With a platform of almost 4,000 subscribers and counting, Shantae Shand ’22 uses her YouTube channel to spread good vibes, promote positivity and inspire people to become their best selves.
Shand, who was born and raised in Jamaica, moved to the United States at the age of 19 and currently studies engineering studies and economics at the college. She started her YouTube account at the end of high school with the goal of “simply having fun” and documenting her life for when she was older. She posts videos about her experiences in college and vlogs about her daily life.
“I have internal joy, and I want to share that with other people,” Shand said.
Her most popular video, “College Move in Day: International Student,” has almost 60,000 views. Other popular videos include “Jamaican vs British Slang Challenge,” which has 47,000 views and “Jamaican sees snow for the first time,” which has 13,000 views.
Throughout her videos, Shand focuses on having a positive attitude and giving helpful advice to her followers about school, sports, health, social life and productivity.
“People don’t need more bad news, they don’t need more negativity, they need to be uplifted.” Shand said. “And when you are uplifted, you feel like you can do anything.”
Shand explained that her goals for her YouTube channel include growing in subscribers and helping fellow students excel in high school and college while managing their time well.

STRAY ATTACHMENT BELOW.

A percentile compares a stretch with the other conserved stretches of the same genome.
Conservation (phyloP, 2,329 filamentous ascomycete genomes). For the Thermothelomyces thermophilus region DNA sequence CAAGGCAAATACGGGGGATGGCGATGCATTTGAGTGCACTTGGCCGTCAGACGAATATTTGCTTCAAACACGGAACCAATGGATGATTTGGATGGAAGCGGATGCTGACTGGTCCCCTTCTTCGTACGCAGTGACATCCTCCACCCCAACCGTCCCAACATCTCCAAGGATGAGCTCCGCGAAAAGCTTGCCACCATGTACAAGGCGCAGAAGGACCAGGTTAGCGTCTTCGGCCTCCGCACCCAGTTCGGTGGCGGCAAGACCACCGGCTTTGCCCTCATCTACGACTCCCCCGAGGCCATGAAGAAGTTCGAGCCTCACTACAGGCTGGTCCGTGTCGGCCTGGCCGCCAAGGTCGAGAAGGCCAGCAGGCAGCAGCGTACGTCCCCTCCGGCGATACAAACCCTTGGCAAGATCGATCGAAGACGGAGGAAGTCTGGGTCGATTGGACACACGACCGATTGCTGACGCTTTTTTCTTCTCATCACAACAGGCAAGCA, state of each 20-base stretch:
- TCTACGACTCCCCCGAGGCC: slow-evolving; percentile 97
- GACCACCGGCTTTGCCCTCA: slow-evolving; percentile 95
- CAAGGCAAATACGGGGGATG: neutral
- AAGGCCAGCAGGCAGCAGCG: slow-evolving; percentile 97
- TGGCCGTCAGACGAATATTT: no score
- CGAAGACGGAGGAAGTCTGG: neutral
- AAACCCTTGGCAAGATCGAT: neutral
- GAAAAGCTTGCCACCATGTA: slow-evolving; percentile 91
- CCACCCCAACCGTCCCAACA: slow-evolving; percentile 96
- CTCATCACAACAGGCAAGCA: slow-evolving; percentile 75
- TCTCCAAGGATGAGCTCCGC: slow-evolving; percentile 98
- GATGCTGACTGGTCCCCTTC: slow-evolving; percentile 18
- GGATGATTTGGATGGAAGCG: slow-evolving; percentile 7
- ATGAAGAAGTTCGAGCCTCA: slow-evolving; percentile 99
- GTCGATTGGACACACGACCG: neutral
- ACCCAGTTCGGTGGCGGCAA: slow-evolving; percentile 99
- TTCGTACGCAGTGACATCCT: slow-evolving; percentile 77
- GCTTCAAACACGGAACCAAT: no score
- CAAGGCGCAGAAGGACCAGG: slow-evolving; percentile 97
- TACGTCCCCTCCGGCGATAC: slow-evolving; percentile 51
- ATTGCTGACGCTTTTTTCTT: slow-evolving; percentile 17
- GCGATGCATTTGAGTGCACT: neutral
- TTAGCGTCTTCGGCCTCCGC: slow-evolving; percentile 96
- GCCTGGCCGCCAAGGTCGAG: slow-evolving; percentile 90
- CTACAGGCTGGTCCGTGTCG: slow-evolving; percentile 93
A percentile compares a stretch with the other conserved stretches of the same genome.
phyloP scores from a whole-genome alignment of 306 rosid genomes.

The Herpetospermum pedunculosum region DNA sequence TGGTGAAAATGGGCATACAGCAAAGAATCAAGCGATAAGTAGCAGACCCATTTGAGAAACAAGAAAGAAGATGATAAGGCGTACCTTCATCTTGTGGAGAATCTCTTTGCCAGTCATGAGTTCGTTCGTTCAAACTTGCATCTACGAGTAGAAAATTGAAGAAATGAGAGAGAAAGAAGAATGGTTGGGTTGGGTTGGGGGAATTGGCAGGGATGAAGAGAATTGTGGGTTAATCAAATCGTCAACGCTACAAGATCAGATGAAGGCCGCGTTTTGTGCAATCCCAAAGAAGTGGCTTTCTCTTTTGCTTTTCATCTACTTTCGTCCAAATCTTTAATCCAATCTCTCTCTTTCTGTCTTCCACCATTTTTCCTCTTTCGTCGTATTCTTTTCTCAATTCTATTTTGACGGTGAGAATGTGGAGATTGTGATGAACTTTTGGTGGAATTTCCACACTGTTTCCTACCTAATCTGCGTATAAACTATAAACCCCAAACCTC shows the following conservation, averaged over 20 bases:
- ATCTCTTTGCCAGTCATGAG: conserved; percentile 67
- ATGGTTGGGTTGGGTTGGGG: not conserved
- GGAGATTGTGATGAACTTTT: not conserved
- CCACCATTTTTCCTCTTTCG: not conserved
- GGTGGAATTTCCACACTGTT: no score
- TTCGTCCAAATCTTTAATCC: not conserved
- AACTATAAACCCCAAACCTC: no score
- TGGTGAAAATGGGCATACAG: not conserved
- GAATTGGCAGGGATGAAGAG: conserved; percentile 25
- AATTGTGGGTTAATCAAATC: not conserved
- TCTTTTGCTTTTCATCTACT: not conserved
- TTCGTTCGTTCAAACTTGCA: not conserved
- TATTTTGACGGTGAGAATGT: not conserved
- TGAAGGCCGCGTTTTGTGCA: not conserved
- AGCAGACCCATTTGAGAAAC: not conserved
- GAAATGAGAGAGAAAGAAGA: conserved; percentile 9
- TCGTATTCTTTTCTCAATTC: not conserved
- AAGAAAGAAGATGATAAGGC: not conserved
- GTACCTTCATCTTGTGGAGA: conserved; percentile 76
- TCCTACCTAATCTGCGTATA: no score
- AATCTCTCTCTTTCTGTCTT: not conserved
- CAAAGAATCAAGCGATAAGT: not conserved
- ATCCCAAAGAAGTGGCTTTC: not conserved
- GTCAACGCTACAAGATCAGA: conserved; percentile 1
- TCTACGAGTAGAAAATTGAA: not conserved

“I want to provide value to my community, and I think once you have that giving mentality, instead of just getting and getting, everything else will fall into place,” Shand said.
Shand provides academic advice through videos like “How to Get a 4.0 in College—Tips for Straight A’s,” and “Things I Wish I Knew Before College—Honest Freshman Advice.”
In addition to providing advice about time management and productivity, Shand uses her platform to educate her followers about issues surrounding racism in the United States and other social justice topics.
“If I don’t say anything, and I don’t use the small platform that I have, then I’m not staying true to myself and what I feel,” Shand said. “And if it causes a person to disagree or unsubscribe, then so be it. I want to be remembered as someone who uses [their platform] to speak out what is wrong.”
One of her videos, “Being Black at Predominantly White Institution,” depicts Shand’s own observations of racism at the college, including one instance where she noticed in the syllabus of a government and law class she took that there was no inclusion of Africa or the Caribbean, despite it being a global class.
Despite occasionally having to deal with disrespectful comments on social media, Shand said she tries to ignore any negativity coming her way and continue spreading her message of love and positivity.
“I think as the numbers grow, you get a lot more negativity. There are times where there are a few comments that really hit home. In life, there’s always gonna be that,” Shand said. “You just have to have the strength to be like, ‘That’s just one person. You have 99 others who are rooting for you.'”